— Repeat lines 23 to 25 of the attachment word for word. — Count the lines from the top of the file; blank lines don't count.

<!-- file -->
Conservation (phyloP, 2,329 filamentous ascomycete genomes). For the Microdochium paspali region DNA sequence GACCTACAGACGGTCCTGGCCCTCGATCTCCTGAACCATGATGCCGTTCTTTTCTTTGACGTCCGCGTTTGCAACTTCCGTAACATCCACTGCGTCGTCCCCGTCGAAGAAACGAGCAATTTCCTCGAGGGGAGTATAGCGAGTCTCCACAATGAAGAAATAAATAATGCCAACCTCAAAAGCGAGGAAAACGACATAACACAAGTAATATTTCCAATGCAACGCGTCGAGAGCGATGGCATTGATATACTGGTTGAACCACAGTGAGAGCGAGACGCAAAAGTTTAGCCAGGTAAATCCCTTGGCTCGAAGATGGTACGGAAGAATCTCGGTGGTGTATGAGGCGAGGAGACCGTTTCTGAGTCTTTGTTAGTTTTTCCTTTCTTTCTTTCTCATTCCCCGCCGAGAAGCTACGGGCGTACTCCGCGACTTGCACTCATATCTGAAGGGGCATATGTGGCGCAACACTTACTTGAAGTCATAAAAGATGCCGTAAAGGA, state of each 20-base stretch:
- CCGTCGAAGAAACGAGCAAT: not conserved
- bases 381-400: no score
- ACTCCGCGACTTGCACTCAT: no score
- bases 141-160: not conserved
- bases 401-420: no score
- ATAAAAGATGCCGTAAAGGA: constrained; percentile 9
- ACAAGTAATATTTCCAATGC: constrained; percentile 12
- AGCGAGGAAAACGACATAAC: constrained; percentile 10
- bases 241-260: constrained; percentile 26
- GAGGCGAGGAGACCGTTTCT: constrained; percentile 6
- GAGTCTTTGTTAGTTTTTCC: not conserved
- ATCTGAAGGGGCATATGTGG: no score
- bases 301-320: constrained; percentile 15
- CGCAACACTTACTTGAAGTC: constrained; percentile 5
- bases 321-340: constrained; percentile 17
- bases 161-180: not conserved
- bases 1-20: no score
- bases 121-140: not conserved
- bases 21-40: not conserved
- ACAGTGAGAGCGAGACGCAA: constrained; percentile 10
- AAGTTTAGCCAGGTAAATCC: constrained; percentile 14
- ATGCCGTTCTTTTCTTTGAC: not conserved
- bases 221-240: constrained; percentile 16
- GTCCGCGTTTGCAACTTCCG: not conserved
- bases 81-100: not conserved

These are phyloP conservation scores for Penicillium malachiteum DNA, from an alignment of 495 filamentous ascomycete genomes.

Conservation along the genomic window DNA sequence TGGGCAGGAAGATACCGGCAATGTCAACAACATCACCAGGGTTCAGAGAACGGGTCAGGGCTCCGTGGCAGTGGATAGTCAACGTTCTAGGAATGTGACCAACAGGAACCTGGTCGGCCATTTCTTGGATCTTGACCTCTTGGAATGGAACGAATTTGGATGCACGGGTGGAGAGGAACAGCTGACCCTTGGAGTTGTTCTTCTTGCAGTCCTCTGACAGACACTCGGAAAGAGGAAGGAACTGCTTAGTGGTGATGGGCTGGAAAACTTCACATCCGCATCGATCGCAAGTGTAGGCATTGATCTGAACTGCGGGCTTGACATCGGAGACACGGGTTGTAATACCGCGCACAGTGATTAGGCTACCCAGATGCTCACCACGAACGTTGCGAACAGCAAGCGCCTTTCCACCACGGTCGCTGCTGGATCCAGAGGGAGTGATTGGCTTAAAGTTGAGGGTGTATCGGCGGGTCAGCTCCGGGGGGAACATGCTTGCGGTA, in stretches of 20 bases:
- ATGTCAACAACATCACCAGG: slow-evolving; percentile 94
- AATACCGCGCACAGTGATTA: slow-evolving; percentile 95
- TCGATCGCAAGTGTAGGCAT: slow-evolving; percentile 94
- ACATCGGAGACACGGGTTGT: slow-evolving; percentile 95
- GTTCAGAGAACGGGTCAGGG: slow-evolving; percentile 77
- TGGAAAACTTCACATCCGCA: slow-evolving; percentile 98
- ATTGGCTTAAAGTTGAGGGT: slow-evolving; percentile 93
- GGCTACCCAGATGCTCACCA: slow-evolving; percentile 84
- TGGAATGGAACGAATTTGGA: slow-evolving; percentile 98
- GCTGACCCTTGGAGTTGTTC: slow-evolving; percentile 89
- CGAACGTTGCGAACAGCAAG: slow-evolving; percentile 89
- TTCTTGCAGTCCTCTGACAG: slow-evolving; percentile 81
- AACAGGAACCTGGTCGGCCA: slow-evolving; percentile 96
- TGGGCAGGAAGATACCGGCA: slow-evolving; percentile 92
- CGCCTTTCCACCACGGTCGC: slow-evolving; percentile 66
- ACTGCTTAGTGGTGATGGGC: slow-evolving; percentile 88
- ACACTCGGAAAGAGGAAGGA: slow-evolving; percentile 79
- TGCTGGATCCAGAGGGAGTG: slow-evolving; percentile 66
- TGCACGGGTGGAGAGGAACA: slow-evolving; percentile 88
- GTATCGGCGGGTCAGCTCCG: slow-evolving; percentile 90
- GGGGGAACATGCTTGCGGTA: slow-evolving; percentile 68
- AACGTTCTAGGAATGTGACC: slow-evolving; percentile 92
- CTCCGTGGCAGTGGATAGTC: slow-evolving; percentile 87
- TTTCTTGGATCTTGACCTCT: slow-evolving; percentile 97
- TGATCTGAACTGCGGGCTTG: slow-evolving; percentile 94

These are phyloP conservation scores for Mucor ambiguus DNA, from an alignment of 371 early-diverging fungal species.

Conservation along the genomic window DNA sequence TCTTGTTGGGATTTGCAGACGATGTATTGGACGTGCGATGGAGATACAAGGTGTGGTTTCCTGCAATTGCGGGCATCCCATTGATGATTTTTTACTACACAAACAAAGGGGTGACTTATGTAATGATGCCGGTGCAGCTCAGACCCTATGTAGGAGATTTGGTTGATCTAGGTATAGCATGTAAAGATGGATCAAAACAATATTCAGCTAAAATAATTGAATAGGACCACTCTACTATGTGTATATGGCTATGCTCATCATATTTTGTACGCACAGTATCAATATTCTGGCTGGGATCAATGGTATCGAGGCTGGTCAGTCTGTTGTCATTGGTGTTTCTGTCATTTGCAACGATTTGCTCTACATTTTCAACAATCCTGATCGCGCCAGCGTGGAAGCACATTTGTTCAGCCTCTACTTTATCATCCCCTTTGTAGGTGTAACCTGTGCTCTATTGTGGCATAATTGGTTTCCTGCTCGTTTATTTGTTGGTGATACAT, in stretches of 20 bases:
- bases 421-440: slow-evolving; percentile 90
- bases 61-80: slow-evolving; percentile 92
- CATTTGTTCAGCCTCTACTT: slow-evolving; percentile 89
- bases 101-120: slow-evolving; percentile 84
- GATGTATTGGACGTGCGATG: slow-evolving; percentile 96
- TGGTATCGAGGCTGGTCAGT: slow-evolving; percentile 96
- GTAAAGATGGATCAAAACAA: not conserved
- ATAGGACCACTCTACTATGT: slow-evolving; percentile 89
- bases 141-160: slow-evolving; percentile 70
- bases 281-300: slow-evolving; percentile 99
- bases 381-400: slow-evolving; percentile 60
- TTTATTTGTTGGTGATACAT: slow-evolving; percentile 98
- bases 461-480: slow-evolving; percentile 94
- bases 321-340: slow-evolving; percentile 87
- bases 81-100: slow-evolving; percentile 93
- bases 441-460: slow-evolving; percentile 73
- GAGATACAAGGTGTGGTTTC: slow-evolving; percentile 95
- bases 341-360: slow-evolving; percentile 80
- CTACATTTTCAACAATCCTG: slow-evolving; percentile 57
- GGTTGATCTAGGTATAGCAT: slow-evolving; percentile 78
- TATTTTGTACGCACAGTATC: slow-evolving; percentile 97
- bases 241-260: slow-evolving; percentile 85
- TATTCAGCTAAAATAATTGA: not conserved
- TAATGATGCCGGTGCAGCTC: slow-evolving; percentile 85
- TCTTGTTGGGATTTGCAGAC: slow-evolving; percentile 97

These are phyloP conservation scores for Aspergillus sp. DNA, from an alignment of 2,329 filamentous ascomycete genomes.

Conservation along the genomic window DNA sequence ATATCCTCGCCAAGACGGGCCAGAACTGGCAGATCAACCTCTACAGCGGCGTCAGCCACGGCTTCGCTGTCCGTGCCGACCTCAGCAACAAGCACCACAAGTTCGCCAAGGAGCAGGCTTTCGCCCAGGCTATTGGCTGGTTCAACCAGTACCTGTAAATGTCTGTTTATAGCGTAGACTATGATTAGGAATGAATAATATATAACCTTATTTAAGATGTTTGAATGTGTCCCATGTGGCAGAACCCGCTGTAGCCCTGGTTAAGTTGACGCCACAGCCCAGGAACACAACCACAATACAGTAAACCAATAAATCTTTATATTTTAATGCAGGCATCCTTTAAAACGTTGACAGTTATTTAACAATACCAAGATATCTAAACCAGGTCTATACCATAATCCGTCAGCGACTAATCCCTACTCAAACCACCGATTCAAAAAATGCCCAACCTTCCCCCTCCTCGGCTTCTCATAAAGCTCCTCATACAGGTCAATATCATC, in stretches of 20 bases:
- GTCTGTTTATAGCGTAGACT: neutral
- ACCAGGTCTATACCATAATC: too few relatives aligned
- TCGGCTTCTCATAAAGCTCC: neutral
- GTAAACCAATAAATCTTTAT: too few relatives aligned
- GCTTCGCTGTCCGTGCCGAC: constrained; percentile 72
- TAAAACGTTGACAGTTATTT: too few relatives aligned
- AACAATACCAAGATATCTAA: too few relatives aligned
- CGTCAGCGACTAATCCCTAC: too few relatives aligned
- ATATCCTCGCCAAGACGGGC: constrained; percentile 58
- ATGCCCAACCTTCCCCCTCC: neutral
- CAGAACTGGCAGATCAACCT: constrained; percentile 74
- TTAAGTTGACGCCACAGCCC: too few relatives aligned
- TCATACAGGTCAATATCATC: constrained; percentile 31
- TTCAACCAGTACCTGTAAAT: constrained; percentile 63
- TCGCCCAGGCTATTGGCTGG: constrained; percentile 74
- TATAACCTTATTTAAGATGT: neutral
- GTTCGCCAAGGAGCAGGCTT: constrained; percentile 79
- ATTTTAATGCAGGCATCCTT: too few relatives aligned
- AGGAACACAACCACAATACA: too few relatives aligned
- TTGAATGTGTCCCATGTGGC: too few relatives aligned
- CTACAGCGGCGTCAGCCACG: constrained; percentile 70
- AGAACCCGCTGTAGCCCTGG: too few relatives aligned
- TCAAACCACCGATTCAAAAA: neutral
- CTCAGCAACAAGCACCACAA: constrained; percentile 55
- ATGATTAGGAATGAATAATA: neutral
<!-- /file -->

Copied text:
- ATGCCGTTCTTTTCTTTGAC: not conserved
- bases 221-240: constrained; percentile 16
- GTCCGCGTTTGCAACTTCCG: not conserved